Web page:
We Keep Us Safe: Mutual Aid Across the Walls

By Olivia Pandolfi

From PHN Issue 42, Spring 2020

In the midst of the COVID-19 pandemic, people around the world are mobilizing to demand the release of incarcerated people. The prison system poses a legitimate public health threat because it is difficult to practice social distancing while incarcerated. As a result, the virus spreads quickly, usually after being introduced by a guard or other workers.

People with loved ones in prison and who want to abolish prisons have mounted phone zapping, letter-writing, tweet storming, and other campaigns to pressure officials to decrease the population of prisons and jails. These demands to release people often center aging, immune-compromised, and other vulnerable populations, but can extend to everyone. In many cities, car caravans or “drive-ins” have been organized to disrupt traffic and show support for decarceration measures while keeping participants safely distanced from one another in their cars. In these protests, people deck out their cars with signs and slogans such as FreeThemAll4PublicHealth and #FreeOurPeople, naming local officials to demand action.

Another kind of action is the movement of money and resources. The Inside/Outside Soap Brigade and Survived and Punished NY are helping organizations around the country send soap and other essential supplies to incarcerated people, and other mutual aid networks are mobilizing in similar ways. Hundreds of bail funds in the National Bail Fund Network have posted bail for people to get out of jail, with New York City’s Emergency Release Fund focusing specifically on transgender, gender nonconforming, or intersex folks.

An online map of COVID-19 cases behind bars created by activist journalists tracks confirmed cases as well as potential cases reported by people inside. The map is on the internet at COVID19BehindBars.com. The creators of this map are also planning to print and mail a newsletter for people in prison, with information on where COVID-19 outbreaks are happening in prisons, tips on protecting yourself from COVID-19, and hotlines to call if someone is sick in your facility. To request the newsletter, or to report possible cases of COVID-19 at your facility, write to Corcione Media LLC, P.O. Box 40062, Philadelphia, PA 19106.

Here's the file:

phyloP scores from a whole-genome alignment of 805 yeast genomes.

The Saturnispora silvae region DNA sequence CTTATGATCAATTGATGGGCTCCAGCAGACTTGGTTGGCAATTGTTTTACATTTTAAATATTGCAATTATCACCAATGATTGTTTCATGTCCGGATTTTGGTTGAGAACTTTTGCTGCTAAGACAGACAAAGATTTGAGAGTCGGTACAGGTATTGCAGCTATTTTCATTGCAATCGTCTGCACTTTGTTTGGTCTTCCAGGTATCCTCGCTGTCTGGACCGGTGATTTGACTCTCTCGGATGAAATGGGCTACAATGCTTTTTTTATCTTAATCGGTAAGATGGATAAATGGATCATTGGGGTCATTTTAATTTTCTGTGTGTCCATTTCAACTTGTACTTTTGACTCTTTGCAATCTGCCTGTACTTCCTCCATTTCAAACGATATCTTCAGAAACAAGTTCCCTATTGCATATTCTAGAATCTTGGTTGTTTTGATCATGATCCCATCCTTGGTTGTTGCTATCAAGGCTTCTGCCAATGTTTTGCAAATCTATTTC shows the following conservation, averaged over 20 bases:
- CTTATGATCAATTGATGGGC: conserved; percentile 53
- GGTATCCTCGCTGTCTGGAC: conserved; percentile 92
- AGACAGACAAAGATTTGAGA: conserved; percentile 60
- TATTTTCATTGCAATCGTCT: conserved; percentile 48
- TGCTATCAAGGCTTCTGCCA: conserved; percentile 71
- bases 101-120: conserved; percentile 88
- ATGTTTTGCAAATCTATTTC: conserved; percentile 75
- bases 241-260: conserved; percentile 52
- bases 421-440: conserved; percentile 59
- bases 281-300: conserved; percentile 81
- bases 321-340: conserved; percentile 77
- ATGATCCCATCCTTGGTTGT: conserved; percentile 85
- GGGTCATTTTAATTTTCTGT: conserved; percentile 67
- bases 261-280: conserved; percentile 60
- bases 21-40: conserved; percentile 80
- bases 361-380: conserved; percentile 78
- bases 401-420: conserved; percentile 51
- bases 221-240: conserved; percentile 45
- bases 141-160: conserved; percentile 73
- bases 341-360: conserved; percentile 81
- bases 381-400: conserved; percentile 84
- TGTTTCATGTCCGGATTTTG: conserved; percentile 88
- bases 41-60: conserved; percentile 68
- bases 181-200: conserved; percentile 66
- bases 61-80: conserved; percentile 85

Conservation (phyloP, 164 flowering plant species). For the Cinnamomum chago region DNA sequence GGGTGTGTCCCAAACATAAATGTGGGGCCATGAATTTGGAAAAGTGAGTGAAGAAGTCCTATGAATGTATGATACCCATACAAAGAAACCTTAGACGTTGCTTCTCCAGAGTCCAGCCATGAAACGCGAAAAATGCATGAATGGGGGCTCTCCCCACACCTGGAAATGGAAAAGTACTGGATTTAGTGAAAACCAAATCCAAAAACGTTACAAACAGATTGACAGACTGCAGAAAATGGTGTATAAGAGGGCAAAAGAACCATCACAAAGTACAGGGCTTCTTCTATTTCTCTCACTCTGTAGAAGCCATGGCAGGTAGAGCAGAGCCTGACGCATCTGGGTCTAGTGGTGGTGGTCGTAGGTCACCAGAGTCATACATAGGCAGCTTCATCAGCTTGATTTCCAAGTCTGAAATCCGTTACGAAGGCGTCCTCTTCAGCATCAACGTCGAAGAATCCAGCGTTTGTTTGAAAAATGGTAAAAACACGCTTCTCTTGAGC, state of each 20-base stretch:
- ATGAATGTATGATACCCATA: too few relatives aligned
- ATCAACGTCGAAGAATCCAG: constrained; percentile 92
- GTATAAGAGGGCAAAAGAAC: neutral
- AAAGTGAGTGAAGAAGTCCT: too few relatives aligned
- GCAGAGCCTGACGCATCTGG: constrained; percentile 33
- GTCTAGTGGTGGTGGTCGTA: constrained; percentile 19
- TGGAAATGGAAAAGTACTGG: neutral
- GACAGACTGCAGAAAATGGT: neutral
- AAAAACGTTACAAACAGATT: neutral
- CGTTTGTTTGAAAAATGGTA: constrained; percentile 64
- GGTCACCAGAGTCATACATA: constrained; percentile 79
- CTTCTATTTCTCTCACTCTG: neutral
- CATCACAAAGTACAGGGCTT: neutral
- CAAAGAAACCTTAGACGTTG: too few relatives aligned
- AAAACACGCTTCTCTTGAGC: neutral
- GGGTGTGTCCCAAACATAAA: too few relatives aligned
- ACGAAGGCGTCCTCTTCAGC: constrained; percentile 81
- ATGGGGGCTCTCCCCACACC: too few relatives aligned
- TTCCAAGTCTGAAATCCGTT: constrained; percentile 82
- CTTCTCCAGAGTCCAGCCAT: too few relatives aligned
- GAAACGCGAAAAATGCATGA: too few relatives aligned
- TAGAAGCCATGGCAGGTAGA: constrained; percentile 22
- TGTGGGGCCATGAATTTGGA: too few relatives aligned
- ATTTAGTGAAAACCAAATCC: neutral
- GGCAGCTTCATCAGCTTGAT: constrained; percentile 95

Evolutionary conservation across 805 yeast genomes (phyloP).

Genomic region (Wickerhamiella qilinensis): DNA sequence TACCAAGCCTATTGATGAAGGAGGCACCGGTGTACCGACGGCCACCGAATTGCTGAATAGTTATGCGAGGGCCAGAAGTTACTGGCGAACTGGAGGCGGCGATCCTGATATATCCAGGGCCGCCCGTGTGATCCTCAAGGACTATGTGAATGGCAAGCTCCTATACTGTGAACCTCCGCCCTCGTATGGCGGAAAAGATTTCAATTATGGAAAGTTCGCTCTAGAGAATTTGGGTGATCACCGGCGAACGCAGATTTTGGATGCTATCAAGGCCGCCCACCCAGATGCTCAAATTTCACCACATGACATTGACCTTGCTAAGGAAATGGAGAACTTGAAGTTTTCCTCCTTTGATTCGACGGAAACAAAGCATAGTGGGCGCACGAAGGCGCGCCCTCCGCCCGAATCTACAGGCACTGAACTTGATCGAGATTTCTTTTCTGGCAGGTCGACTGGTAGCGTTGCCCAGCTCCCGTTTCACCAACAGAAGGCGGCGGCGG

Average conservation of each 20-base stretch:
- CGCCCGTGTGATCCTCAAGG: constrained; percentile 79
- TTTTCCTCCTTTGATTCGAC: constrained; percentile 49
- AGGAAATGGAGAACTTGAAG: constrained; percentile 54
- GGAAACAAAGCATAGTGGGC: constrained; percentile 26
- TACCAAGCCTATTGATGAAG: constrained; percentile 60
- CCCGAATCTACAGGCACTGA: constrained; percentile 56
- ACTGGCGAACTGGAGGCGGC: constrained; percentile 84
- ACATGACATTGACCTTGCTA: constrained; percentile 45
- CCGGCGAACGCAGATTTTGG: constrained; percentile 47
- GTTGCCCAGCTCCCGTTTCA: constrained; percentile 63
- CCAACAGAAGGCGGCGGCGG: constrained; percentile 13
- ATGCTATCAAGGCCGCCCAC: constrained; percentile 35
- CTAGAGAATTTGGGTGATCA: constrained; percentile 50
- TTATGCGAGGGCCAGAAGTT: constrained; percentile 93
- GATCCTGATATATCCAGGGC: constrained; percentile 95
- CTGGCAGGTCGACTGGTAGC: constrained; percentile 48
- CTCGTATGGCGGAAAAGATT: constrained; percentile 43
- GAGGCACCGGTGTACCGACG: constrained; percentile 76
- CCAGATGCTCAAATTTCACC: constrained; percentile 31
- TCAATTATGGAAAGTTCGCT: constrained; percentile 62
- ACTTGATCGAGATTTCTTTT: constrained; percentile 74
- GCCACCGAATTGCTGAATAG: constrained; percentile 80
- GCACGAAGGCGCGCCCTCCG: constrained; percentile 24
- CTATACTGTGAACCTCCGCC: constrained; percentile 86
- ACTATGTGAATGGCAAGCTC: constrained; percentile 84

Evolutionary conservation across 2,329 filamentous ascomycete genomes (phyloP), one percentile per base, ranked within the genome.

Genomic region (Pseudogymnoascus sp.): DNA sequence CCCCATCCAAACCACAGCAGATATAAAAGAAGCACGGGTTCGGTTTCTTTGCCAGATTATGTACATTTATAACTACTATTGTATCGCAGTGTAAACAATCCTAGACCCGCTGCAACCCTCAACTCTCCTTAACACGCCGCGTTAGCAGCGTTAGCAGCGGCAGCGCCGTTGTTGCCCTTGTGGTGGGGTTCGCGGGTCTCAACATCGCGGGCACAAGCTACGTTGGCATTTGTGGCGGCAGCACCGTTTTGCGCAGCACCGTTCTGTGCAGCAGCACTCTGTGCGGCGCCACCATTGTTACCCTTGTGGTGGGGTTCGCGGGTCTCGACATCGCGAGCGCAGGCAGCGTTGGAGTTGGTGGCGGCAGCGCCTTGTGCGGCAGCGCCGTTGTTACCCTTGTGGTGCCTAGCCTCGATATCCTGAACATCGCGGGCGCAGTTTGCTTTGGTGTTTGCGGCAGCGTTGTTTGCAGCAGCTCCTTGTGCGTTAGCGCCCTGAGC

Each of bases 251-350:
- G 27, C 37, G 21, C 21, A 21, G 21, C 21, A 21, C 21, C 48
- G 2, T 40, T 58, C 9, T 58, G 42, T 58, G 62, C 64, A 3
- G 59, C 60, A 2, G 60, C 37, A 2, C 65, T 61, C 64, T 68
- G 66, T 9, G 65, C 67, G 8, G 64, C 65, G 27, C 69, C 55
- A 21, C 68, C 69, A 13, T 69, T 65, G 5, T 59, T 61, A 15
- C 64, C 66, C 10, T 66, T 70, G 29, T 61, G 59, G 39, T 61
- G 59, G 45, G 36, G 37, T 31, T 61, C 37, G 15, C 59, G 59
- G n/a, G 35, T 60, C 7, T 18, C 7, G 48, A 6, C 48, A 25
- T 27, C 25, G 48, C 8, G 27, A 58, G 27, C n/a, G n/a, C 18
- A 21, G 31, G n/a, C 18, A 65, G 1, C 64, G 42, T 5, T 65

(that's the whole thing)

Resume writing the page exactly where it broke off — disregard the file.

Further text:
People are taking important action from inside of prisons and immigrant detention centers, too. By mid-April, incarcerated people in at least eight states had begun hunger strikes to demand urgent action from the facilities where they’re held for cleaner conditions, better health care, and release. An estimated 3,000 incarcerated people across the country have participated in more than 75 protests, according to Perilous Chronicle, a digital media project. The majority of the hunger strikes have been in immigration detention centers, but inmates in Cook County Jail have also been refusing meals. Incarcerated people have also participated in protests, vigils, and actions held outside facilities’ doors by holding up signs to windows, making noise in concert with honking horns and shouting protesters outside, and recording phone messages about their experiences and stories that are played over speakers at mass actions.

Due to this pressure, people have been released from prisons, jails, and detention centers all over the country. As of mid-April, in at least 16 states, county jails have reduced their populations, some by as much as 30%.

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